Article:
I will give you this—your partner does a lot of things wrong. I am sure the grievances are legitimate and your best friend would agree. But very few people think that their spouse is perfect (except maybe newlyweds). You and me, though, we know are husbands (or wives) aren’t perfect. And sometimes we let them know that too.
I’m not proud of it, but there is something satisfying about being right. Unfortunately, it can also be destructive to relationships. So the real question is do you want to be married or do you want to be right? Personally, I choose married… I love my husband and I want to spend the rest of my life with him. And having a successful, healthy relationship with him means owning the things that I do wrong.
When you acknowledge that you played a part in any fight, disagreement, or resentment you have towards/with your partner, you will find space to grow and heal. So own those responses and the underlying emotions that lead you to have those reactions. There is something far bigger beneath every nag.
Perhaps your partner is always late and you are deeply resentful. Why? Is it that you feel unimportant? Does it feel like his/her time is more valuable than yours? What is it that makes you resentful and spurs your reactions (passive aggressiveness, nagging, snapping, etc)? When you figure out what drives your reactions, you can change how you respond and interact.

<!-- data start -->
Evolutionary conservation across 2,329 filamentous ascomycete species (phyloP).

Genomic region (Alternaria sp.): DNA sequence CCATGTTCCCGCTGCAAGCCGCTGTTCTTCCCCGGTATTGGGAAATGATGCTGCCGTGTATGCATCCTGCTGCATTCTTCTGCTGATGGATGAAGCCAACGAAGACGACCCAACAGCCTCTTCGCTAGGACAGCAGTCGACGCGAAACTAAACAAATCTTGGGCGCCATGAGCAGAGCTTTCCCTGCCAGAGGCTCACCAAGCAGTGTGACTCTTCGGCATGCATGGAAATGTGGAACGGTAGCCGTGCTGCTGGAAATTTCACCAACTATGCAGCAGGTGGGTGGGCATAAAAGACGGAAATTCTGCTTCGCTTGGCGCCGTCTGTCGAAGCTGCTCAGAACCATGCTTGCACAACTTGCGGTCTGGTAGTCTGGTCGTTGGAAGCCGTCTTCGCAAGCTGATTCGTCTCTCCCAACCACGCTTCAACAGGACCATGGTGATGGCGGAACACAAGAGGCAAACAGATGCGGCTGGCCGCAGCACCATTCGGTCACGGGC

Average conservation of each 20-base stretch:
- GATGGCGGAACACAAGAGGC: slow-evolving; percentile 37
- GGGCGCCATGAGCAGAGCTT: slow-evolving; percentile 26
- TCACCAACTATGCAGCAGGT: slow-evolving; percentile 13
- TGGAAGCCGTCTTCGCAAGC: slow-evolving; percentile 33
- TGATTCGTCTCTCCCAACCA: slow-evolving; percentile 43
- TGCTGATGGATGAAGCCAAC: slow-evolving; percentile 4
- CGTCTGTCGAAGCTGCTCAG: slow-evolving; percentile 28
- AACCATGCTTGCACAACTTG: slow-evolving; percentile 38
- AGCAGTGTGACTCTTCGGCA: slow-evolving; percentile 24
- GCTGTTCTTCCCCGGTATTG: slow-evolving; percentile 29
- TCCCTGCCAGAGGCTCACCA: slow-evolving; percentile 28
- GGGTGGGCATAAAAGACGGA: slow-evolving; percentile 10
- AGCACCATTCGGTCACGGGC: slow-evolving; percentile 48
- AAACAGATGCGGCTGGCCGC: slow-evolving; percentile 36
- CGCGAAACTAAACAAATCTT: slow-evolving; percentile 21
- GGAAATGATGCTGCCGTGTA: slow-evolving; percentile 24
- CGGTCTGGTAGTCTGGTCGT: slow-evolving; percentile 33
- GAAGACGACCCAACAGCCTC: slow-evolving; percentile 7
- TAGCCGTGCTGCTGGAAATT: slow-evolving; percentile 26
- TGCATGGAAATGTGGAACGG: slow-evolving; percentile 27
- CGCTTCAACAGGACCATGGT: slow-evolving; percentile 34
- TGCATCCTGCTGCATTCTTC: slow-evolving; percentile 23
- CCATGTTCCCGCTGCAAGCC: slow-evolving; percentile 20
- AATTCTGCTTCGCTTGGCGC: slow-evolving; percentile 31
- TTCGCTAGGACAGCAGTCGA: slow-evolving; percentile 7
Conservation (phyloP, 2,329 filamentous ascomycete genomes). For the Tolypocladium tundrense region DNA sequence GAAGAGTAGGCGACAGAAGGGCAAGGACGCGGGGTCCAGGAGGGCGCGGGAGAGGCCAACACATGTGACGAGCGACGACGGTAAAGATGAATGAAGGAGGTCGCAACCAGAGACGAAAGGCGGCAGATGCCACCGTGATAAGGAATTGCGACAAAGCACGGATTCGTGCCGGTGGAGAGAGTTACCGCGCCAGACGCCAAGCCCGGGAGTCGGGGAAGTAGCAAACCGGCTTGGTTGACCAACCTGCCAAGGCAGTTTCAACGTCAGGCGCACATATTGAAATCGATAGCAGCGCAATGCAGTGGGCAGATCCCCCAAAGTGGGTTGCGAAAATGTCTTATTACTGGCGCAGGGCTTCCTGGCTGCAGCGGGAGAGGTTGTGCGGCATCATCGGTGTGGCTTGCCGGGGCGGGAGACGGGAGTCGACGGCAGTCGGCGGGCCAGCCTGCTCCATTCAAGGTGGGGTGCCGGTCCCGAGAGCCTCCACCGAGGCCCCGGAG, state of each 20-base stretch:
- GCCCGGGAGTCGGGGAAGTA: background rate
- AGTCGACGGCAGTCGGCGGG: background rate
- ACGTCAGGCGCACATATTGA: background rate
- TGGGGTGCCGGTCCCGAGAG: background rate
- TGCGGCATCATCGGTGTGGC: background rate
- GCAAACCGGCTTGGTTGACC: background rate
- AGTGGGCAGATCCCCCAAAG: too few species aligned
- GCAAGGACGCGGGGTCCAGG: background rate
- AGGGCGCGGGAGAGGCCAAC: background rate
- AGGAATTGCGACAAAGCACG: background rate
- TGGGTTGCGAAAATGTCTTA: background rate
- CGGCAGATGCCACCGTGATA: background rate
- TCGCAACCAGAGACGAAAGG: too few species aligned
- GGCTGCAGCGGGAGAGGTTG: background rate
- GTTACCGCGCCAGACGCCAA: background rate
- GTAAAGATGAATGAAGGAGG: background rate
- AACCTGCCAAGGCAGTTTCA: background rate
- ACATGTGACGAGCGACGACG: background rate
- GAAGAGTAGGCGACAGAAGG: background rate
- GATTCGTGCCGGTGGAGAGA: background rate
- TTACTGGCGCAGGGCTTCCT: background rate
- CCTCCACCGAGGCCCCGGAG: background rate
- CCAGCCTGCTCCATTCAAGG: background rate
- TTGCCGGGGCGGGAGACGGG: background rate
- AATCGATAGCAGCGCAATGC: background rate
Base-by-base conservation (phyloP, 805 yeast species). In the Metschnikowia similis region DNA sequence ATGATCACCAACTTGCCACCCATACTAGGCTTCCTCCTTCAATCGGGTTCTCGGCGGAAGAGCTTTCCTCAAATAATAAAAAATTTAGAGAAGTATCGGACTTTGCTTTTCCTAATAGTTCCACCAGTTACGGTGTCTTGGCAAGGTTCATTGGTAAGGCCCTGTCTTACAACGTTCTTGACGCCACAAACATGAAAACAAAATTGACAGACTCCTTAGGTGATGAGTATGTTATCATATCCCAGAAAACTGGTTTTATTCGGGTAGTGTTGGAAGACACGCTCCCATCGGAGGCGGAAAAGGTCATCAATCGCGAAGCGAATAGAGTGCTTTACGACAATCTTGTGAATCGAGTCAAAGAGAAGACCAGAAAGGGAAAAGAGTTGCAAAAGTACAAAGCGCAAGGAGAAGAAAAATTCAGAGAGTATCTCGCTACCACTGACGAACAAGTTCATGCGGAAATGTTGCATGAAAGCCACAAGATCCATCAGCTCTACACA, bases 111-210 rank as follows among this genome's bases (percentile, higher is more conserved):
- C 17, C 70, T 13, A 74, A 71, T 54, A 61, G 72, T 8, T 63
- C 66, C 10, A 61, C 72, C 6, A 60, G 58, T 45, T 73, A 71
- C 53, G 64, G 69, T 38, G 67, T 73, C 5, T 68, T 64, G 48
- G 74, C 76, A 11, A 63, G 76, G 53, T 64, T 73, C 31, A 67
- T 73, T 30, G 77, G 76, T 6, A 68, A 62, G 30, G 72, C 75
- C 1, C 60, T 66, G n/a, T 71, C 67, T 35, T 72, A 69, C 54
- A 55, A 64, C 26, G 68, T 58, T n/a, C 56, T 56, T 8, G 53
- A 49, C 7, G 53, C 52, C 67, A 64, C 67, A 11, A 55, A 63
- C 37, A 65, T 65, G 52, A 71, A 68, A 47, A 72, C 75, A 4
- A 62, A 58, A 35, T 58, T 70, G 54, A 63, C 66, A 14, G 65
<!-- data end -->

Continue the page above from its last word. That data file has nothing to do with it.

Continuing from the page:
In therapy, I help couples access those underlying emotions and communicate those to their partner in a way in which they can be heard. Partners are much more receptive to “I feel hurt/disrespected/unvalued” than “You’re a selfish jerk!” Shocking, I know. But when people are able to shift their communication away from blame and take ownership of their emotional experiences, I see amazing things happen in marriages. Couples who were disconnected and discontent are able to rekindle close and satisfying relationships.
Feeling connected and happy in your relationship sounds pretty good, right? The reason many couples get stuck is that there’s a hard pill to swallow in order to get there. It starts with you. Not your partner. We cannot change other people, we can only change ourselves. I have to remind clients of this all the time. I often hear “life would be easier if so and so would just (fill in the blank).” And I have to agree. It would be easier. However, changing your reactions is way easier than changing someone else’s behavior. (Trust me, I have a stubborn beagle, I know. She thwarts my best attempts at behavior change).
So it’s up to you. Are you ready for a change? Are you ready to own your part in the arguments, disagreements, and resentments? Because if you are, that’s where the magic happens. Trust me, I’ve seen it and it’s pretty incredible. It starts with figuring out what is going on for you and communicating that in a way where you take ownership of your feelings (“I feel hurt when…”) and your needs (“and I need…”). If you feel particularly stuck (or just want to expedite the process), I highly suggest scheduling an appointment with a qualified couples therapist. Look for someone who is a marriage and family therapist (MFT) like myself or someone with significant post-graduate training in couples counseling. Feel free to reach out if you need more support and/or would like to schedule an appointment.